Initiative to battle drug abuse

Foundation provides grant to streamline and unify efforts

`We have a problem'

DELTA Project viewed as possible model for the nation

November 10, 1999|By Alice Lukens | Alice Lukens,SUN STAFF

Howard County Executive James N. Robey and the county's largest foundation announced an initiative yesterday to streamline efforts to combat substance abuse -- the first effort of its kind in the county and possibly the first in the country, experts said.

Until now, nonprofit groups and government organizations have tackled the county's drug problems separately. The one-year DELTA (Drug abuse: Evaluation of Legal and Treatment Alternatives) Project, a $320,000 joint effort of the Horizon Foundation and Howard government, will pull together prevention, treatment and criminal justice workers to develop a blueprint to tackle drug abuse on several fronts.

But the project isn't just about planning, said Robey and Horizon President and Chief Executive Officer Richard M. Krieg.

Robey said substance abuse prevention will continue to be a priority for the county.

"We have a substance abuse problem in Howard County," Robey said. "Because of our affluence, we are not immune from this very serious problem. The good news today is that if the war on drugs can be won, it can be won right here in Howard County."

All eyes are on the county, said Rosalind Brannigan, vice president of Drug Strategies in Washington, a nonprofit group that promotes more effective approaches to the nation's drug problem.

"This is the first countywide initiative that we've seen," Brannigan said. "We think if it's successful, it could be a model for the country. It's going to be a very interesting experiment."

What sets the program apart, she said, is that it brings so many people together to work on the problem.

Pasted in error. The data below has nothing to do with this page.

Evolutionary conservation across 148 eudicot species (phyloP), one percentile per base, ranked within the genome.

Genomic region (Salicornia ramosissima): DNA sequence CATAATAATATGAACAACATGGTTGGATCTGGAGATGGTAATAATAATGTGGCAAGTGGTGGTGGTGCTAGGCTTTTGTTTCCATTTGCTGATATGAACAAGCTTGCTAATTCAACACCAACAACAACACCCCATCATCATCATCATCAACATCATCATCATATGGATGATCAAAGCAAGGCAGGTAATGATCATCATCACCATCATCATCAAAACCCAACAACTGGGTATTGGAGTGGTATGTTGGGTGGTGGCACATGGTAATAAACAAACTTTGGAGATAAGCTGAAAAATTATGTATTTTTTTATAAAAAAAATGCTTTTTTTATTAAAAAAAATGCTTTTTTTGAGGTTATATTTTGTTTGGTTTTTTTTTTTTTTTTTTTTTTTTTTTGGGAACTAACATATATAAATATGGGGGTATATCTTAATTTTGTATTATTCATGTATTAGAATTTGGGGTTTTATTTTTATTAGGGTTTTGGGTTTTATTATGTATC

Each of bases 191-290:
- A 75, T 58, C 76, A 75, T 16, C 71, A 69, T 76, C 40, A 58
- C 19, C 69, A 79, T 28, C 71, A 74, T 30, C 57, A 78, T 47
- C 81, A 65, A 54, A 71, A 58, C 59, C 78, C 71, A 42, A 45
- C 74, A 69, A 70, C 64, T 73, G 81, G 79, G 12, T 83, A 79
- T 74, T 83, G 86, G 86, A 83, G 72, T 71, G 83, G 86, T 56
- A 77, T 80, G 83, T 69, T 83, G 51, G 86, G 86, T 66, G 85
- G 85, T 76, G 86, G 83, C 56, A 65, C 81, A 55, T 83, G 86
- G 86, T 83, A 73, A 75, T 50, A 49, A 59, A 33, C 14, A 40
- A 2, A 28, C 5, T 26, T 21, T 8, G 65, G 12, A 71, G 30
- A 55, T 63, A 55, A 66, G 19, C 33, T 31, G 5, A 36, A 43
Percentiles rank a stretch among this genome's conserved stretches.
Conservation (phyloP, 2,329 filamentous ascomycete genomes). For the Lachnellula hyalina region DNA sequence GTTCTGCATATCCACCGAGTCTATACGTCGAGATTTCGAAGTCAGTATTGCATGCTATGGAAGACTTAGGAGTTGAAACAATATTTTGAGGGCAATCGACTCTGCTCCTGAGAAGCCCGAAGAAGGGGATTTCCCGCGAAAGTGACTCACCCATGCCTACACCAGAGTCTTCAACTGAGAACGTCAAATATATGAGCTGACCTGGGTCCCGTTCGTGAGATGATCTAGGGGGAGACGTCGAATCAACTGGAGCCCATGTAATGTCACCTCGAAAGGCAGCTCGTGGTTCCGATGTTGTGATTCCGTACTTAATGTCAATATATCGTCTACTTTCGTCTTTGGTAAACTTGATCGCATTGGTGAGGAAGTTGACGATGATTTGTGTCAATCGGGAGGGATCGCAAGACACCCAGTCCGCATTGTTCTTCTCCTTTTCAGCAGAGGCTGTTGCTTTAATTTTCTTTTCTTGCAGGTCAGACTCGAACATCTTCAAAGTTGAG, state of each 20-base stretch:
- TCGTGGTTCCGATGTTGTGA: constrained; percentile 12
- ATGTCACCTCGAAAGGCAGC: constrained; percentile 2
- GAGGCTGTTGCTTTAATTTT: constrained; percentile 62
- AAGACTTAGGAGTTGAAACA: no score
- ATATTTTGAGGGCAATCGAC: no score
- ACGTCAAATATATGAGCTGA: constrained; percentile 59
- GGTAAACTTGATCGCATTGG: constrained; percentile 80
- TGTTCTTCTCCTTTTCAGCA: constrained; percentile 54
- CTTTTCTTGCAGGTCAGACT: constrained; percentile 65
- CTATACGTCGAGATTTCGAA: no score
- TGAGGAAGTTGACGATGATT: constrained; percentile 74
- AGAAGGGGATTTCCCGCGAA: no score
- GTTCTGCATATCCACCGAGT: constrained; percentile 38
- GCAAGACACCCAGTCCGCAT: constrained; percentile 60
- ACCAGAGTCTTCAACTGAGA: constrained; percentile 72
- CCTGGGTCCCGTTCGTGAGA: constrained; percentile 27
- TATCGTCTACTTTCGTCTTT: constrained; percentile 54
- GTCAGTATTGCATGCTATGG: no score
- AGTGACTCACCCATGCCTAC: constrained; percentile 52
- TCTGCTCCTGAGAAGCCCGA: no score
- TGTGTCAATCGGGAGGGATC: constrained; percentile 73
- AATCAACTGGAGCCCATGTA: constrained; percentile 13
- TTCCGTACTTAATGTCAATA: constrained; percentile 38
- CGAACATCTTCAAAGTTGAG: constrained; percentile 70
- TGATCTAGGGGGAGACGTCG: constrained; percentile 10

"So often you have turf battles going on," she said. "It's one of the first areas that has tried to bring all the critical players together."

The Horizon Foundation will provide $194,500 for the initiative, with $56,280 of in-kind support coming from county government. An additional $70,000 will be held in reserve by the foundation to hire consultants. The foundation was established last year as the result of a merger between Howard County General Hospital and Johns Hopkins Medicine.

Horizon received more than $60 million to be used to promote health in Howard County. Krieg said the funding to combat drug abuse is the last significant grant this year.

Other foundation grants

Late last month, the foundation gave $450,000 for a project focusing on the health needs of county senior citizens and $264,000 to a free clinic, Columbia's Health Alliance for Patients in Need. It also awarded 13 smaller grants totaling $200,000 to health efforts throughout the county.

In foundation-led community meetings this year, Krieg said, substance abuse came up often as a primary concern.

A 1997 study -- the Community Health Assessment Project -- indicated that substance abuse is "extremely prevalent" in Howard and appears to be growing.

Beyond that, said Evelyn Lloyd, co-chairman of the county's substance abuse advisory board, few statistics on substance abuse are available in the county. She said officials don't know whether the problems are getting worse or better, or how many people are treated for substance abuse every year.

That is why she is excited about yesterday's announcement, she said. It will enable the county to keep better records and more effectively tackle the problem.

"Good, believable data are hard to come by," said Gary Gottfredson, the other board co-chairman. "If you're a small, rural county, you can just stumble along. This county has grown so fast, we need to have professional assistance."

Four months of planning

A four-month effort will start in January to sharpen the focus of and prepare for a countywide substance abuse planning process. After that, four committees will plan projects over eight months.

The county will introduce legislation next month that would enable the grant money to be used to hire four support staff members for the project, Robey said.

Andrea Ingram, executive director of Grassroots Crisis Intervention Center, said she has high hopes for the initiative. Drugs cause more problems in the county than anyone can imagine, she said.

"If you got rid of substance abuse, you would cut out 40 [percent] to 50 percent of shelter needs," Ingram said.

She also said it would help prevent domestic violence and child abuse.

"It's not just substance abuse," she said. "It touches everything.

"If it can't be done here, where can it be done?" Ingram added. "This will be a grand experiment. People will be watching us."

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